whether or not our road laws need
readjusting to our changed condi
tions and our higher progress in
science and civilization.
Always avoid growing two straw
crops on the same land in succes
sion. Success demands a system in
rotation. He who thoroughly un
derstands his business would never
think of raising any cereal on land
where a similar crop had been grown
the year previous.
Sow crimson clover the last of Au
gust or the first of September, and
never seed it with fall grain, as it
matures too early. This clover is of
little value sown in the spring, and
it has proved a failure at this time
in whatever climate tried.
The time spent in turning under
weeds and other refuse will bring
back much more than its cost. Veg
etable matter is nature's fertilizer,
and all which can not be used to
jtfoou purpose in teecliug sliould De
l " "uuei . misisaiuio wuiuii
should have very few exceptions
An item of knowledge is not a
jewel in every one's possession, for
he who receives good advice must
he able to adjust it so that it will fit
his own latitude and conditions.
Kvery fanner must do a little think
ing for himself before endeavoring
to apply the wisdom of agricultural
teachers and writers.
With almost 100,000,000 acres de
voted to corn culture in the United
States, perhaps not one-fourth of the
stalks was last year converted into
cattle food. The waste is large
enough to support all the horses and
cows in the country, and yet m
many districts contiguous to the
corn belt thousands of cattle starve
to deatli every winter.
It requires but a small amount of
capital to get a start with sheep, and
in opening up a new farm they will
help materially to commence the in
come, consuming much which would
otherwise go to waste, both in the
pastures and in the stables.
Lambs are valuable property to
have in the fall. It kept growing
gradually through the winter by
careful, generous feeding, they will
double in value, or more, by spring.
Fat Iambs are always in good de
mand at that season of the year, and
at good prices.
It will be a stroke of enterprise if
a farmer will go about his region in
the late summe1- and buy half grown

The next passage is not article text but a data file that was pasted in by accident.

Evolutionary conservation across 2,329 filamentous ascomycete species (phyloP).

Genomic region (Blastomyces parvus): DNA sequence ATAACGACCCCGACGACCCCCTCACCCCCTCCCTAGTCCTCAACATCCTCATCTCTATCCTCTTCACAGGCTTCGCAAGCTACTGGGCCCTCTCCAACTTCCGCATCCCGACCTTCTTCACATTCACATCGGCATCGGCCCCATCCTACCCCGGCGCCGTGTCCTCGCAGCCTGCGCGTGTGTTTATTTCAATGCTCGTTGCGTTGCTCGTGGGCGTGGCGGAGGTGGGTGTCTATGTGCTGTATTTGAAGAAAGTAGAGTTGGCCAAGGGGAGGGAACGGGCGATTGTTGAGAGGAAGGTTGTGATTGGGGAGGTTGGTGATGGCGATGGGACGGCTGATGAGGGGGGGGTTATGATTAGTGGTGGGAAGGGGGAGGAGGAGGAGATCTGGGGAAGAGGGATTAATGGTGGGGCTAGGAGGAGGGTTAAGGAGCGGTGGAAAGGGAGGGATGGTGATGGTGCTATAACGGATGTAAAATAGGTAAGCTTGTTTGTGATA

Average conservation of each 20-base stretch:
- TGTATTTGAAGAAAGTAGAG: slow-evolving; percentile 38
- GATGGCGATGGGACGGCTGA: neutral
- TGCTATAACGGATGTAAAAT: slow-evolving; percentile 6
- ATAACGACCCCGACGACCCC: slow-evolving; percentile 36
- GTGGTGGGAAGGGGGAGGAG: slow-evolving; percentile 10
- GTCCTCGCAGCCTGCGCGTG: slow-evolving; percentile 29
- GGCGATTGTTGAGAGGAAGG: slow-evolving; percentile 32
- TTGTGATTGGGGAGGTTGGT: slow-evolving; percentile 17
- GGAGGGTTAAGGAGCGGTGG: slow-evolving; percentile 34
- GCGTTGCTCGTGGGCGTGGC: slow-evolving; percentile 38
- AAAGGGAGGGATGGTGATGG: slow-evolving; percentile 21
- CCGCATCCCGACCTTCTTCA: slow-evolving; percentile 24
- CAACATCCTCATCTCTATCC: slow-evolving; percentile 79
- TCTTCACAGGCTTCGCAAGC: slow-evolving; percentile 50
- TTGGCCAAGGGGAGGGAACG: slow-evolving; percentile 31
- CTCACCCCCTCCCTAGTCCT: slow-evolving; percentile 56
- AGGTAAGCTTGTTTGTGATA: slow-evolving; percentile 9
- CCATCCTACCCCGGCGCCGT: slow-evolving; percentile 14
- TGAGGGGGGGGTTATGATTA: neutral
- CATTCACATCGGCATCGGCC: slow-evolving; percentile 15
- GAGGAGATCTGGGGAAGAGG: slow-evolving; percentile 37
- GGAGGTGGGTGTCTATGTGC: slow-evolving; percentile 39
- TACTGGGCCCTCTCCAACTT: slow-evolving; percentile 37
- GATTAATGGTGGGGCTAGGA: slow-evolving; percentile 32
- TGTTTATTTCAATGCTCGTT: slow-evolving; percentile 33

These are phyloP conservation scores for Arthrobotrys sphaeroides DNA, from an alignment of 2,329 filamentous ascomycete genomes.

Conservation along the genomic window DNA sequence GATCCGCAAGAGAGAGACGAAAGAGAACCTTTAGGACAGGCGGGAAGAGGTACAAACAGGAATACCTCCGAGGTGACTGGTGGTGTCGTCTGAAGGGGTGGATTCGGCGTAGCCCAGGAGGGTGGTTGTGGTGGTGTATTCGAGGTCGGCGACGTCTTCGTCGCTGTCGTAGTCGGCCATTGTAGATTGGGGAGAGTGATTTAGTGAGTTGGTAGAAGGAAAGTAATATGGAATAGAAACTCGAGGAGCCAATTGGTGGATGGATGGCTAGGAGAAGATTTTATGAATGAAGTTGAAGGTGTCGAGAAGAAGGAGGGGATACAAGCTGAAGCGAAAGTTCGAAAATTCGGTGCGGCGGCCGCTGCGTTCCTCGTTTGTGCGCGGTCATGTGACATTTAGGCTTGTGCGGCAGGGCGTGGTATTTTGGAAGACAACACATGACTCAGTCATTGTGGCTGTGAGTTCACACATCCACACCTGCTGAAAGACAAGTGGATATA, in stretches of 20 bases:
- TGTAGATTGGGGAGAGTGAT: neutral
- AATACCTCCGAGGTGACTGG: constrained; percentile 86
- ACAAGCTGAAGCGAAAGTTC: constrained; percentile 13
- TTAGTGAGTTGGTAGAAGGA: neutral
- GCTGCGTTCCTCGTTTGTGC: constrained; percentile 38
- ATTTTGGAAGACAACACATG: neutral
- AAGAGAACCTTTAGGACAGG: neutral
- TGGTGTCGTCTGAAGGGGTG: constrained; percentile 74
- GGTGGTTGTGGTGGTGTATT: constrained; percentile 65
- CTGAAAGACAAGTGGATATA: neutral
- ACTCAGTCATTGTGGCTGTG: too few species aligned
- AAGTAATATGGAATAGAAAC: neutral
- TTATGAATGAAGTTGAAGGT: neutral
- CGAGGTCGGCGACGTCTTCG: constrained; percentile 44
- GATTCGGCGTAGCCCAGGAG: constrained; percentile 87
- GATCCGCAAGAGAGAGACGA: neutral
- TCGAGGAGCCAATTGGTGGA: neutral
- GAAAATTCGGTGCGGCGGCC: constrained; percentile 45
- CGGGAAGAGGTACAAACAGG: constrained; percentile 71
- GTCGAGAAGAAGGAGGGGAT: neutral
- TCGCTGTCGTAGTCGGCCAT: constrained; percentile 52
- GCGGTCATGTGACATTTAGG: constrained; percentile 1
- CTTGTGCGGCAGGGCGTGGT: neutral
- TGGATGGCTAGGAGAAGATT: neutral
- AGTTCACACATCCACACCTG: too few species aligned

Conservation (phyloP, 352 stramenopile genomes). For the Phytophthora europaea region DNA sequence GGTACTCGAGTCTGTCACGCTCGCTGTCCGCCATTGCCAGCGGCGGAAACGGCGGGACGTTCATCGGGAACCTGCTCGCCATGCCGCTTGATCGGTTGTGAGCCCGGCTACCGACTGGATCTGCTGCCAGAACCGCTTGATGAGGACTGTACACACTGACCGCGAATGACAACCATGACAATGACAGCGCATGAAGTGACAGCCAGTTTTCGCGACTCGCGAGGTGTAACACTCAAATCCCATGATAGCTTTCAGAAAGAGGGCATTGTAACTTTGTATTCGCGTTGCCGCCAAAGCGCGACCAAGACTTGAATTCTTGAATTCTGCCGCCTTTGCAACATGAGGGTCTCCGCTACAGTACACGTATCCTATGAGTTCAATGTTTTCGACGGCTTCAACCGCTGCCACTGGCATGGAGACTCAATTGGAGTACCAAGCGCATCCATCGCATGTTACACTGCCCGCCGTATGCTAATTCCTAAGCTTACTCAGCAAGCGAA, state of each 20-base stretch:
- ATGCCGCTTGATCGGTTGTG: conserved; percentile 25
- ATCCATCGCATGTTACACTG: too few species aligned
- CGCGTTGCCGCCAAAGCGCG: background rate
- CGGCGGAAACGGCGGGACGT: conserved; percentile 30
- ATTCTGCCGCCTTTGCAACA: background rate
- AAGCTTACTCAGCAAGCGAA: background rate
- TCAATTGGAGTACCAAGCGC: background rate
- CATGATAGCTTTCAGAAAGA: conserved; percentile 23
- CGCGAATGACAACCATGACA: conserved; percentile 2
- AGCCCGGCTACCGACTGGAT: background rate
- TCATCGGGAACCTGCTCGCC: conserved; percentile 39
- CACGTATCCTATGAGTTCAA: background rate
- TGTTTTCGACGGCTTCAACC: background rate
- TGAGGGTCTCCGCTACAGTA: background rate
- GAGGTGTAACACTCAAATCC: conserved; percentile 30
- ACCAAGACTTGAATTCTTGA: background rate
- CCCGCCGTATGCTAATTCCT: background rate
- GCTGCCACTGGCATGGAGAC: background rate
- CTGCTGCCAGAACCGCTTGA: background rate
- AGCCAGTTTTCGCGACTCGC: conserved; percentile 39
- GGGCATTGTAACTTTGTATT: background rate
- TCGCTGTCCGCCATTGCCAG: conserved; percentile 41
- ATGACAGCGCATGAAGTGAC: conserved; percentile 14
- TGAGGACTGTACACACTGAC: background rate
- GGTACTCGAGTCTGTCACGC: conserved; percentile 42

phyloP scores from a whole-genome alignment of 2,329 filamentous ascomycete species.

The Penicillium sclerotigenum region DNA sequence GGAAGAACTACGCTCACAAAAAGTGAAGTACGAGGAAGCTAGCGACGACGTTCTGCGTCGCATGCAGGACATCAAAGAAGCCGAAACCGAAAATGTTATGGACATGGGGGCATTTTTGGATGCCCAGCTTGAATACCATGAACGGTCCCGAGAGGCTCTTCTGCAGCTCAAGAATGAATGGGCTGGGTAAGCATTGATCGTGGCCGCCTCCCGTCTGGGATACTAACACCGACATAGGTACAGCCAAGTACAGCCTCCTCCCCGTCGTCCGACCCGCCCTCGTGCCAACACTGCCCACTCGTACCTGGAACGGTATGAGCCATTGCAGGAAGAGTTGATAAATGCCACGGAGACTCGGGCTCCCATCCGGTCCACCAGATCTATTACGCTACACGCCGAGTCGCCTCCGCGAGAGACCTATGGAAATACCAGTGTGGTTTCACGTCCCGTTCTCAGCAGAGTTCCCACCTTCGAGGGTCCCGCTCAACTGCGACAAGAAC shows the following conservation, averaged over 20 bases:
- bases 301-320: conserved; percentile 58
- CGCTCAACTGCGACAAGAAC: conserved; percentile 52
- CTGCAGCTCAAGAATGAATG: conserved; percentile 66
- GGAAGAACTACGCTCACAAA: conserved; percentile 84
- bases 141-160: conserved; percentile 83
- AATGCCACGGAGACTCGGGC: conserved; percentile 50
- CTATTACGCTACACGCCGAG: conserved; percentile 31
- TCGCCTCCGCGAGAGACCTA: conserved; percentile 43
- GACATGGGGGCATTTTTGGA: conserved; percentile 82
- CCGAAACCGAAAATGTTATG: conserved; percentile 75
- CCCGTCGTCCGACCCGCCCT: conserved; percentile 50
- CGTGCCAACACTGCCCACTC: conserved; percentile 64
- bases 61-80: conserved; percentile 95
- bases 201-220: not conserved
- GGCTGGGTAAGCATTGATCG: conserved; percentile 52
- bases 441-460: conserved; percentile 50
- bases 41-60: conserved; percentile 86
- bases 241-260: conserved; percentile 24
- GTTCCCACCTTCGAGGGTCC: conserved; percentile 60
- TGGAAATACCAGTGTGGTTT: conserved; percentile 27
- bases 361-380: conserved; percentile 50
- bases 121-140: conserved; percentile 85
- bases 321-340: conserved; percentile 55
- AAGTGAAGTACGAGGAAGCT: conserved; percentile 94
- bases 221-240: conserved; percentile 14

lambs, whether in good tleshor poor,
if he is prepared to keep them cheap
ly. To feed and prepare these for
the early spring market is a profita
To keep the fleeces of your sheep
from clialf and grass seeds, have the
hay rucks for them resting on the
ground, that the sheep may eat from
the top or sides. Endeavor to fill
these always while the sheep are
away from them, and avoid the
fouling of the fleece.
For several reasons it is more d
sirable to have colts come in the fall
than in the spring. It is no little
item that they are not so worried bv
flies and boat. They seem to stand
the change better when weaned at
the spring of the grass than if taken
from their mothers in the autumn.
It is claimed that nothing polishes
a horse's coat, like an occasional feed
ot carrots, i ins nourisiung root is
line feed for horses, and it can be
easily and cheaply raised.
henever a horse is compelled to
wait for his feed he begins to fret
and this means a certain loss of
tb sh; therefore, always be punctual
at the stable. Then, he should be
kept clean for health's sake, and the
quarters pure, that he may live in a
No one ration is best in all condi
tions. The cost must always be con
sidered, for what will be best with
one Tanner will he too expensive
with another. Bather let him make
J ust received a large
up a ration best suited from what he
has, as a foundation.
On neither horses nor blue grass
does any state have a patent; both
will grow wherever the land is rich
enough. If you have plenty of oats,
clover and corn fodder, buyers will
come to you if you have a large se
lection of horses, whether the indi
vidual animal is better or not.
Beat three eggs into pure fruit
vinegar, and after about three days,
when the mixture is well together,
add a pound of strained honey. This
will be found an excellent remedy
for heaves. A tablesnoonful can ii
mixed with the meals three times a
It is better to keep stallions 'where
they can have free access to open
space, so that they can take exer
cise at will. Conflninir them and
rubbing them down continually with
brush and comb makes them 'irrita
ble, and is a prime cause of their be
otten farmers keep too many
horses. They are cheap, but it costs